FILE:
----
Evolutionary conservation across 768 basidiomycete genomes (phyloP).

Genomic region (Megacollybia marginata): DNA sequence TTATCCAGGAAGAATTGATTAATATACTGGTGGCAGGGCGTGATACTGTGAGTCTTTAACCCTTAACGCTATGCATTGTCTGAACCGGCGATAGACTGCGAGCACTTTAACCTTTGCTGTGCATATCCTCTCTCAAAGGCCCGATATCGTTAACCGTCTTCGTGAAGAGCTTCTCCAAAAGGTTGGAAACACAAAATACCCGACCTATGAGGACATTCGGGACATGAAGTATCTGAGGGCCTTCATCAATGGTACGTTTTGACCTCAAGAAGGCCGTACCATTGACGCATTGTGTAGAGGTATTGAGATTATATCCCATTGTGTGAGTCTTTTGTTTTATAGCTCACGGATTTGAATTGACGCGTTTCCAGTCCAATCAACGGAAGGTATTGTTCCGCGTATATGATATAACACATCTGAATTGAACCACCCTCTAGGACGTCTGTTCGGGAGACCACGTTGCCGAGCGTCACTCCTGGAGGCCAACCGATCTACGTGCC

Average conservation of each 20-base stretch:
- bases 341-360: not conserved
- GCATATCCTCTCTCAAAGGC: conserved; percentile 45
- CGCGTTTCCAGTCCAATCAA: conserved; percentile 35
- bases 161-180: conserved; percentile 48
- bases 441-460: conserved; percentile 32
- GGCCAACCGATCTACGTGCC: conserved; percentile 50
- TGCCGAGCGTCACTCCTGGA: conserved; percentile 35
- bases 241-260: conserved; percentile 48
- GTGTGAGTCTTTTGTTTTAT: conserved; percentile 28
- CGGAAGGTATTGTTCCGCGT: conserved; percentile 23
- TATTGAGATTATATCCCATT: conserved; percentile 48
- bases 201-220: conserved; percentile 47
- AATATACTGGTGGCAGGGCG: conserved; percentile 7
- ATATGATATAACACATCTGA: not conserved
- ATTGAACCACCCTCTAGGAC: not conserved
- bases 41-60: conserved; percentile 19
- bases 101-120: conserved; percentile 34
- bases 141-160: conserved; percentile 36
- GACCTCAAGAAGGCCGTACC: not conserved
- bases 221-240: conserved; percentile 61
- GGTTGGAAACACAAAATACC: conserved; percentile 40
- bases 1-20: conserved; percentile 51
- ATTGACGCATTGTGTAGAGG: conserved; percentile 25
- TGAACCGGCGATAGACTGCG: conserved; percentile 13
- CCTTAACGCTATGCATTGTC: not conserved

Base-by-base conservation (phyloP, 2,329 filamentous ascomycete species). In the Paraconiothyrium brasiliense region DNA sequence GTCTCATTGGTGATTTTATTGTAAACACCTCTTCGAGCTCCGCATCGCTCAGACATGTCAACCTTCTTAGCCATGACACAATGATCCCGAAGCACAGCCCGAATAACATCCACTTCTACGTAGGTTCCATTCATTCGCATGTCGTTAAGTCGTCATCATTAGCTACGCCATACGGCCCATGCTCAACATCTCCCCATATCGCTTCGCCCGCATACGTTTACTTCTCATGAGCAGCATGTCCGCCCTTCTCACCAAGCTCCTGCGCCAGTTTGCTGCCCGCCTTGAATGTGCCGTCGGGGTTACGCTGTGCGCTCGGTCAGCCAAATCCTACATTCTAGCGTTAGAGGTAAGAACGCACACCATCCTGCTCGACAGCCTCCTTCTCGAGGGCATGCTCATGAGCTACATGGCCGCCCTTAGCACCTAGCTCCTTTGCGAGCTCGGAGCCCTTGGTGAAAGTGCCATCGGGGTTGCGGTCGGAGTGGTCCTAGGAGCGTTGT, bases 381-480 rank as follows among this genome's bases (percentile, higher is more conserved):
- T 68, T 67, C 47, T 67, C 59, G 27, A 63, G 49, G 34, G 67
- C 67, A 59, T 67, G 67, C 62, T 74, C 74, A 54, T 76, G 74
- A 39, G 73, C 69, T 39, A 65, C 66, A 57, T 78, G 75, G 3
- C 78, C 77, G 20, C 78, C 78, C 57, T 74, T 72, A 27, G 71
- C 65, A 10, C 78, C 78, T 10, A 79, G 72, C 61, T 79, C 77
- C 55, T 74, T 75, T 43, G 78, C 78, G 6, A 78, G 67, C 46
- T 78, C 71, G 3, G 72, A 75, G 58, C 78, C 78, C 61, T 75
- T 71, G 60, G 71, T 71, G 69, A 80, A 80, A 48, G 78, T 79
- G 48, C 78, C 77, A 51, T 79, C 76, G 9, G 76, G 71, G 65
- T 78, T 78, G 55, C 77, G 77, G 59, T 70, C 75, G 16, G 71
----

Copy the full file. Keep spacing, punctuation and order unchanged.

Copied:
Evolutionary conservation across 768 basidiomycete genomes (phyloP).

Genomic region (Megacollybia marginata): DNA sequence TTATCCAGGAAGAATTGATTAATATACTGGTGGCAGGGCGTGATACTGTGAGTCTTTAACCCTTAACGCTATGCATTGTCTGAACCGGCGATAGACTGCGAGCACTTTAACCTTTGCTGTGCATATCCTCTCTCAAAGGCCCGATATCGTTAACCGTCTTCGTGAAGAGCTTCTCCAAAAGGTTGGAAACACAAAATACCCGACCTATGAGGACATTCGGGACATGAAGTATCTGAGGGCCTTCATCAATGGTACGTTTTGACCTCAAGAAGGCCGTACCATTGACGCATTGTGTAGAGGTATTGAGATTATATCCCATTGTGTGAGTCTTTTGTTTTATAGCTCACGGATTTGAATTGACGCGTTTCCAGTCCAATCAACGGAAGGTATTGTTCCGCGTATATGATATAACACATCTGAATTGAACCACCCTCTAGGACGTCTGTTCGGGAGACCACGTTGCCGAGCGTCACTCCTGGAGGCCAACCGATCTACGTGCC

Average conservation of each 20-base stretch:
- bases 341-360: not conserved
- GCATATCCTCTCTCAAAGGC: conserved; percentile 45
- CGCGTTTCCAGTCCAATCAA: conserved; percentile 35
- bases 161-180: conserved; percentile 48
- bases 441-460: conserved; percentile 32
- GGCCAACCGATCTACGTGCC: conserved; percentile 50
- TGCCGAGCGTCACTCCTGGA: conserved; percentile 35
- bases 241-260: conserved; percentile 48
- GTGTGAGTCTTTTGTTTTAT: conserved; percentile 28
- CGGAAGGTATTGTTCCGCGT: conserved; percentile 23
- TATTGAGATTATATCCCATT: conserved; percentile 48
- bases 201-220: conserved; percentile 47
- AATATACTGGTGGCAGGGCG: conserved; percentile 7
- ATATGATATAACACATCTGA: not conserved
- ATTGAACCACCCTCTAGGAC: not conserved
- bases 41-60: conserved; percentile 19
- bases 101-120: conserved; percentile 34
- bases 141-160: conserved; percentile 36
- GACCTCAAGAAGGCCGTACC: not conserved
- bases 221-240: conserved; percentile 61
- GGTTGGAAACACAAAATACC: conserved; percentile 40
- bases 1-20: conserved; percentile 51
- ATTGACGCATTGTGTAGAGG: conserved; percentile 25
- TGAACCGGCGATAGACTGCG: conserved; percentile 13
- CCTTAACGCTATGCATTGTC: not conserved

Base-by-base conservation (phyloP, 2,329 filamentous ascomycete species). In the Paraconiothyrium brasiliense region DNA sequence GTCTCATTGGTGATTTTATTGTAAACACCTCTTCGAGCTCCGCATCGCTCAGACATGTCAACCTTCTTAGCCATGACACAATGATCCCGAAGCACAGCCCGAATAACATCCACTTCTACGTAGGTTCCATTCATTCGCATGTCGTTAAGTCGTCATCATTAGCTACGCCATACGGCCCATGCTCAACATCTCCCCATATCGCTTCGCCCGCATACGTTTACTTCTCATGAGCAGCATGTCCGCCCTTCTCACCAAGCTCCTGCGCCAGTTTGCTGCCCGCCTTGAATGTGCCGTCGGGGTTACGCTGTGCGCTCGGTCAGCCAAATCCTACATTCTAGCGTTAGAGGTAAGAACGCACACCATCCTGCTCGACAGCCTCCTTCTCGAGGGCATGCTCATGAGCTACATGGCCGCCCTTAGCACCTAGCTCCTTTGCGAGCTCGGAGCCCTTGGTGAAAGTGCCATCGGGGTTGCGGTCGGAGTGGTCCTAGGAGCGTTGT, bases 381-480 rank as follows among this genome's bases (percentile, higher is more conserved):
- T 68, T 67, C 47, T 67, C 59, G 27, A 63, G 49, G 34, G 67
- C 67, A 59, T 67, G 67, C 62, T 74, C 74, A 54, T 76, G 74
- A 39, G 73, C 69, T 39, A 65, C 66, A 57, T 78, G 75, G 3
- C 78, C 77, G 20, C 78, C 78, C 57, T 74, T 72, A 27, G 71
- C 65, A 10, C 78, C 78, T 10, A 79, G 72, C 61, T 79, C 77
- C 55, T 74, T 75, T 43, G 78, C 78, G 6, A 78, G 67, C 46
- T 78, C 71, G 3, G 72, A 75, G 58, C 78, C 78, C 61, T 75
- T 71, G 60, G 71, T 71, G 69, A 80, A 80, A 48, G 78, T 79
- G 48, C 78, C 77, A 51, T 79, C 76, G 9, G 76, G 71, G 65
- T 78, T 78, G 55, C 77, G 77, G 59, T 70, C 75, G 16, G 71